Catholic Encyclopedia (1913)/Pope St. Leo IV
A Roman and the son of Radoald, was unanimously elected to succeed Sergius II, and as the alarming attack of the Saracens on Rome in 846 caused the people to fear for the safety of the city, he was consecrated (10 April, 847) without the consent of the emperor. Leo received his early education at Rome in the monastery of St. Martin, near St. Peter's. His pious behaviour attracted the notice of Gregory IV, who made him a subdeacon; and he was created Cardinal-Priest of the church of the Quatuor Coronati by Sergius II. As soon as Leo, much against his will, became pope, he began to take precautions against a repetition of the Saracen raid of 846. He put the walls of the city into a thorough state of repair, entirely rebuilding fifteen of the great towers. He was the first to enclose the Vatican hill by a wall. To do this, he received money from the emperor, and help from all the cities and agricultural colonies (domus cultae) of the Duchy of Rome. The work took him four years to accomplish, and the newly fortified portion was called the Leonine City, after him. In 852 the fortifications were completed, and were blessed by the pope with great solemnity.
Whilst the work of refortifying the city was in progress, a great fleet of the Saracens sailed for Rome, seemingly from Sardinia, but it was completely destroyed off Ostia by the allied fleets of Rome, Naples, Amalfi, and Gaeta, and by a tempest (849). When the rebuilding of the walls of Rome was accomplished, Leo rebuilt Portus, and handed it over to a number of Corsican exiles, whom the ravages of the Saracens had driven from their homes. Other cities too in the Roman duchy were fortified, either by the pope himself or in consequence of his exhortations. Leo also endeavoured to make good the damage which the Saracen raid of 846 had done to the different churches. St. Peter's had suffered very severely, and though as a whole it never again reached its former magnificence, Leo managed to make it in parts at least more beautiful than it had been before. St. Martin's, where he had been educated, the Quatuor Coronati, of which he had been the priest, the Lateran Palace, the Anglo-Saxon Borgo, Subiaco, and many other places both in Rome and out of it were renovated by the energetic Leo. It was by this pope that the church of S. Maria Nova was built, to replace S. Maria Antiqua, which the decaying Palace of the Caesars threatened to engulf, and of which the ruins have recently been brought to light. In 850 Leo associated with Lothair in the empire his son Louis, by imposing on him the imperial crown. Three years later "he hallowed the child Alfred to king [says an old English historian] by anointing; and receiving him for his own child by adoption, gave him confirmation, and sent him back [to England] with the blessing of St. Peter the Apostle."
The same year (853) he held an important synod in Rome, in which various decrees were passed for the furtherance of ecclesiastical discipline and learning, and for the condemnation of the refractory Anastasius, Cardinal of St. Marcellus, and sometime librarian of the Roman Church. Equally rebellious conduct on the part of John, Archbishop of Ravenna, forced Leo to undertake a journey to that city to inspire John and his accomplices with respect for the law. It was while engaged in endeavouring to inspire another archbishop, Hincmar of Reims, with this same reverence, that Leo died. Another man who, till his death (851), defied the authority of the pope was Nomenoe, Duke of Brittany. Anxious to be independent of the imperial authority Nomenoe, in defiance both of Leo and Charles the Bald, not only deposed a number of bishops, but made new ones, and subjected them to a metropolitan see (Dol) of his own creation. It was not till the thirteenth century that the Archbishop of Tours recovered his jurisdiction over the Breton bishops. For consecrating a bishop outside his own diocese, St. Methodius, Patriarch of Constantinople, had suspended Gregory Asbestas, Bishop of Syracuse. St. Ignatius, who succeeded St. Methodius, in consequence forbade Gregory to be present at his consecration. This led Gregory to break all bounds. St. Ignatius accordingly caused him to be deposed, and begged the pope to confirm the deposition. This, however, Leo would not do, because, as he said, Ignatius had assembled bishops and deposed others without his knowledge, whereas he ought not to have done so "in the absence of our legates or of letters from us". Despite the fact that Leo was then in opposition to the Patriarch of Constantinople, one of his dependents, Daniel, a magister militum, accused him to the Frankish Emperor Louis of wishing to overthrow the domination of the Franks by a Greek alliance. Leo had, however, no difficulty in convincing Louis that the charge was absolutely groundless. Daniel was condemned to death and only escaped it by the intercession of the emperor. Shortly after this Leo died, and was buried in St. Peter's (17 July, 855). He is credited with being a worker of miracles both by his biographer and by the Patriarch Photius. His name is found in the Roman Martyrology.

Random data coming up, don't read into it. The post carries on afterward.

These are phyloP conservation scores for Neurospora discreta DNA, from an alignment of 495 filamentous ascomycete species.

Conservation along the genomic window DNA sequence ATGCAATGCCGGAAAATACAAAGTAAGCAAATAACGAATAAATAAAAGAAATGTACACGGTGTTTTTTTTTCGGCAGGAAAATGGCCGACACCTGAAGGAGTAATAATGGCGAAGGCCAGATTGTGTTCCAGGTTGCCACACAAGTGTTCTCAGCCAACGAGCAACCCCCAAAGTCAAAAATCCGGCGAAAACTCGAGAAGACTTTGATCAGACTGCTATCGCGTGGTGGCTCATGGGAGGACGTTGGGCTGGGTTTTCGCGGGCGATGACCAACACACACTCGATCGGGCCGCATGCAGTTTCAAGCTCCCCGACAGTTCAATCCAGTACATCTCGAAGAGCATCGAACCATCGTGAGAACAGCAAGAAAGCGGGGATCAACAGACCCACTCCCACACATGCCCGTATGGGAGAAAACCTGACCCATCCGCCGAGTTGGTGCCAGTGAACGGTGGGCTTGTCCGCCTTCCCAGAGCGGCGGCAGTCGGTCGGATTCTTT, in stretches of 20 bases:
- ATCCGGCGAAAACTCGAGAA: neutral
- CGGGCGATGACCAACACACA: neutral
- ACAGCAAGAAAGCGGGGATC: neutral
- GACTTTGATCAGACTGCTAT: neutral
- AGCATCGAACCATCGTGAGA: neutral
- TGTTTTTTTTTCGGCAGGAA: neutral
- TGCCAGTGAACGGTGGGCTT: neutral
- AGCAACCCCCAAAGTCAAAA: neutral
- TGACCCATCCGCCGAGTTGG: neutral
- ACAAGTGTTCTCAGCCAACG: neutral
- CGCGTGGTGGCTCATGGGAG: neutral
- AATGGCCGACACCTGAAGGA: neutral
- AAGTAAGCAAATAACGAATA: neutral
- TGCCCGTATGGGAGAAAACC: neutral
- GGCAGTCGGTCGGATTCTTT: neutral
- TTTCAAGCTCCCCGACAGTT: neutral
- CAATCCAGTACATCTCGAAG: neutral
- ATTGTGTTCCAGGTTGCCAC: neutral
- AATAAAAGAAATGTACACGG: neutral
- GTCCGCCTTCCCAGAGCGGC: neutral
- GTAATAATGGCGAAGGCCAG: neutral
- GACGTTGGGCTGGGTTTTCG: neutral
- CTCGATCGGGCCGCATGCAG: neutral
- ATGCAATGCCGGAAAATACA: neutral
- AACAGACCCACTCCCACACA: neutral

Liber Pontificalis, ed. DUCHESNE, II, 106 sq.; his letters in P.L., CXV, CXXIX; the letters of Hincmar in P.L., CXXVI; the annals of Hincmar etc. Mon. Germ. Hist.: Script., I; Life of St. Ignatius and other documents in LABBE, Concilia, VIII; cf. LANCIANI, The Destruction of Ancient Rome (London, 1901), 132 sq.; THURSTON, The Roman Sacring of King Alfred in The Month (Oct., 1901); FORTESCUE, The Orthodox Eastern Church (London, 1907), 136 sq.; DE BROLO, Storia della Chiesa in Sicilia (Palermo, 1884), II, 265 sq.; MANN, Lives of the Popes, II (London, 1902), 258 sqq.
Horace K. Mann.